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Golden sphere in front of UN New YorkThe UN Summit for Refugees and Migrants was held in New York on 19 September 2016. More than 150 government and non-government representatives gathered to adopt a framework to address the large-scale displacement and movement of people across the globe.

The key focus of the meeting was the shared responsibility of States for providing funding and resources to facilitate durable solutions to mass migration and refugee movement. State leaders were expected to make commitments towards increasing their intake of people and providing adequate services for resettlement.

The non-binding declaration (the New York Declaration) that was adopted at the Summit contains agreements that, as members of the global community, States must work cooperatively to address the global issues resulting from the movement of people. The document calls for:

  • greater support for host countries and the principle of non-refoulement
  • an end to racism and discrimination being directed at migrants and refugees increased efforts to stabilise countries in conflict, and
  • adherence to international human rights norms and laws.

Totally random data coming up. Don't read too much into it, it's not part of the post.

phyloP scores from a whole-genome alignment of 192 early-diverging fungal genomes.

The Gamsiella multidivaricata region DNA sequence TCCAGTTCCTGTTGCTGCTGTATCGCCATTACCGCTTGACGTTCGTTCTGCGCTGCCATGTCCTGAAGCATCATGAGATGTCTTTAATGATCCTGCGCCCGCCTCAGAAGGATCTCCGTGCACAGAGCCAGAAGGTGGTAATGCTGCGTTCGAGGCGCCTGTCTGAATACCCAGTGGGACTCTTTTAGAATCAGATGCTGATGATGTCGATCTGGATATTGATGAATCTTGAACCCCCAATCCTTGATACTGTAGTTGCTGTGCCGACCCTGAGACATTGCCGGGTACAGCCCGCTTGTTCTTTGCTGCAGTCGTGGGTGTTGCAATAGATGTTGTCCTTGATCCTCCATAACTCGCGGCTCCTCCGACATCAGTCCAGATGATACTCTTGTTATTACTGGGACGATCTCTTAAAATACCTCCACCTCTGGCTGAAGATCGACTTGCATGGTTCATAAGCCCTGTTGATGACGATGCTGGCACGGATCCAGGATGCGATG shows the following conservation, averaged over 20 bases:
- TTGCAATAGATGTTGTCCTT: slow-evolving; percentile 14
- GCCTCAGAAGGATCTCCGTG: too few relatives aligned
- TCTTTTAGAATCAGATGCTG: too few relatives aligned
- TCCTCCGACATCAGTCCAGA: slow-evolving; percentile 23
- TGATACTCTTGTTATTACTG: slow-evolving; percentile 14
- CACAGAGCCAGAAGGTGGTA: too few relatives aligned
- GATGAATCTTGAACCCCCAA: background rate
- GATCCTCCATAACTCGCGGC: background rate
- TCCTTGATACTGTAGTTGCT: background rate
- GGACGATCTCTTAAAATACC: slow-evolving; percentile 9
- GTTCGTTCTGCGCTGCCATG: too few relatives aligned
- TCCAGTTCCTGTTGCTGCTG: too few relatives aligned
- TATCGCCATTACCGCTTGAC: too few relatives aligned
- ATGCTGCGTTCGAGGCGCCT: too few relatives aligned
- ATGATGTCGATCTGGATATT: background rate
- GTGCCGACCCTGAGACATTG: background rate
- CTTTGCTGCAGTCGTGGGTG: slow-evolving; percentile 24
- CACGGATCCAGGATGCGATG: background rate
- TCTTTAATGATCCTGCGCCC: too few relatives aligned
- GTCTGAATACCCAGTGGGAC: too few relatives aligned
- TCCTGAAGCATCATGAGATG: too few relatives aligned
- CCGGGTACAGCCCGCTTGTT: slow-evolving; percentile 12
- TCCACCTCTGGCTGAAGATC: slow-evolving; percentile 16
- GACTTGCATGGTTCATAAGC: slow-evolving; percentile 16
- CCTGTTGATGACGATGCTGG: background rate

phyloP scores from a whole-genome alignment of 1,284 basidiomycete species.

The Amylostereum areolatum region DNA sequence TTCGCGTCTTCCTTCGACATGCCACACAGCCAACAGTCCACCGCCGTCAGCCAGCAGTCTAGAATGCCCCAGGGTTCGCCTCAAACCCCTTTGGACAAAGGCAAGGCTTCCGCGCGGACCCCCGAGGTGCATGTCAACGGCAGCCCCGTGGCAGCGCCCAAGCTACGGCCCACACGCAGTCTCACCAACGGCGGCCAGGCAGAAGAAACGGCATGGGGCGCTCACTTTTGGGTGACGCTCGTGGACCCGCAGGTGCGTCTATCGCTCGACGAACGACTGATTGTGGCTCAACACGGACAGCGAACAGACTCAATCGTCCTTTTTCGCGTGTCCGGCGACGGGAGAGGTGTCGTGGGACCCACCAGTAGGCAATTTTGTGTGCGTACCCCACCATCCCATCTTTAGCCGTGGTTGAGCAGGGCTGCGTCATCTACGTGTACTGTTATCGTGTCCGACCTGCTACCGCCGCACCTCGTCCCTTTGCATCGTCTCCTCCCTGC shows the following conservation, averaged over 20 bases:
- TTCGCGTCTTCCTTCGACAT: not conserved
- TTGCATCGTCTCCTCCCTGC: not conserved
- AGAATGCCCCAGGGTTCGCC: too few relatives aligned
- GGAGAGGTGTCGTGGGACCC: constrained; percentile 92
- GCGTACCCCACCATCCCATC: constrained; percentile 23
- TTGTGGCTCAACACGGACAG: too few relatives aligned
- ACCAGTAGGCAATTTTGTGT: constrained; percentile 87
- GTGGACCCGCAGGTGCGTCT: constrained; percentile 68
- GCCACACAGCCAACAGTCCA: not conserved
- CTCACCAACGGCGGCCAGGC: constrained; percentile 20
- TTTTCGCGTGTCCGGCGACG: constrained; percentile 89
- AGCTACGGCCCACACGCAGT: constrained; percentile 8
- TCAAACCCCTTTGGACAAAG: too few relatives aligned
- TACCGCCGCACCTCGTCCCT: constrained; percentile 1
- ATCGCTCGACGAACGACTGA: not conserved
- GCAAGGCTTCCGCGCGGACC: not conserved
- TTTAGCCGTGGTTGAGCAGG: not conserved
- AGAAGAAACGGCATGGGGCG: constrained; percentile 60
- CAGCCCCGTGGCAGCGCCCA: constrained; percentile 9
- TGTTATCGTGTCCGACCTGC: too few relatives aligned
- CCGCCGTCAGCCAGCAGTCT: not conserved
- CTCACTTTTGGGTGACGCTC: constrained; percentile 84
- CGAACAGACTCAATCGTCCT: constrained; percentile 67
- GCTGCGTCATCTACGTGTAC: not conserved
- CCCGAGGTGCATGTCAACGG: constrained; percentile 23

The declaration states that providing education, healthcare, access to justice and language training is fundamental to inclusive settlement, and affirms that Government policies must reflect this commitment.

A step towards international co-operation and global responsibility was achieved at the Summit when an agreement was signed to partner the International Organization for Migration with the UN system. Leaders will reconvene in 2018 to adopt a ‘global compact’ which aims for ‘safe, orderly and regular migration’. States and the UN have welcomed these moves as important steps towards greater global coherence, both in terms of policy and practice.

Some human rights organisations such as Amnesty International and Human Rights Watch, however, have labelled the Summit a failure. States are being criticised because of the lack of binding commitments to increase the numbers of refugees States are willing to resettle, in line with their individual capacity. The declaration has also been criticised as lacking in substance and tangible outcomes.

Global leaders who attended the Leaders’ Summit on Refugees, convened by Barack Obama on 20 September, announced more concrete commitments to address the issues of displacement and resettlement. Together, States attending the summit have announced that they will increase humanitarian aid by $4.5 billion, with Australia offering $130 million over the next three years for peace-building and refugee assistance.

The coalition of States attending the Summit promised to double the number of resettlement places for refugees. Australia has offered to maintain our Refugee and Humanitarian Program at the increased level of 18,750 places from 2018-19 onwards, with a number of places set aside for refugees from Central America. Australia will also dedicate a minimum number of places over the next three years to displaced people from specific protracted refugee situations and establish 1,000 places under a Community Support Program, where communities and businesses can sponsor applications and support new arrivals.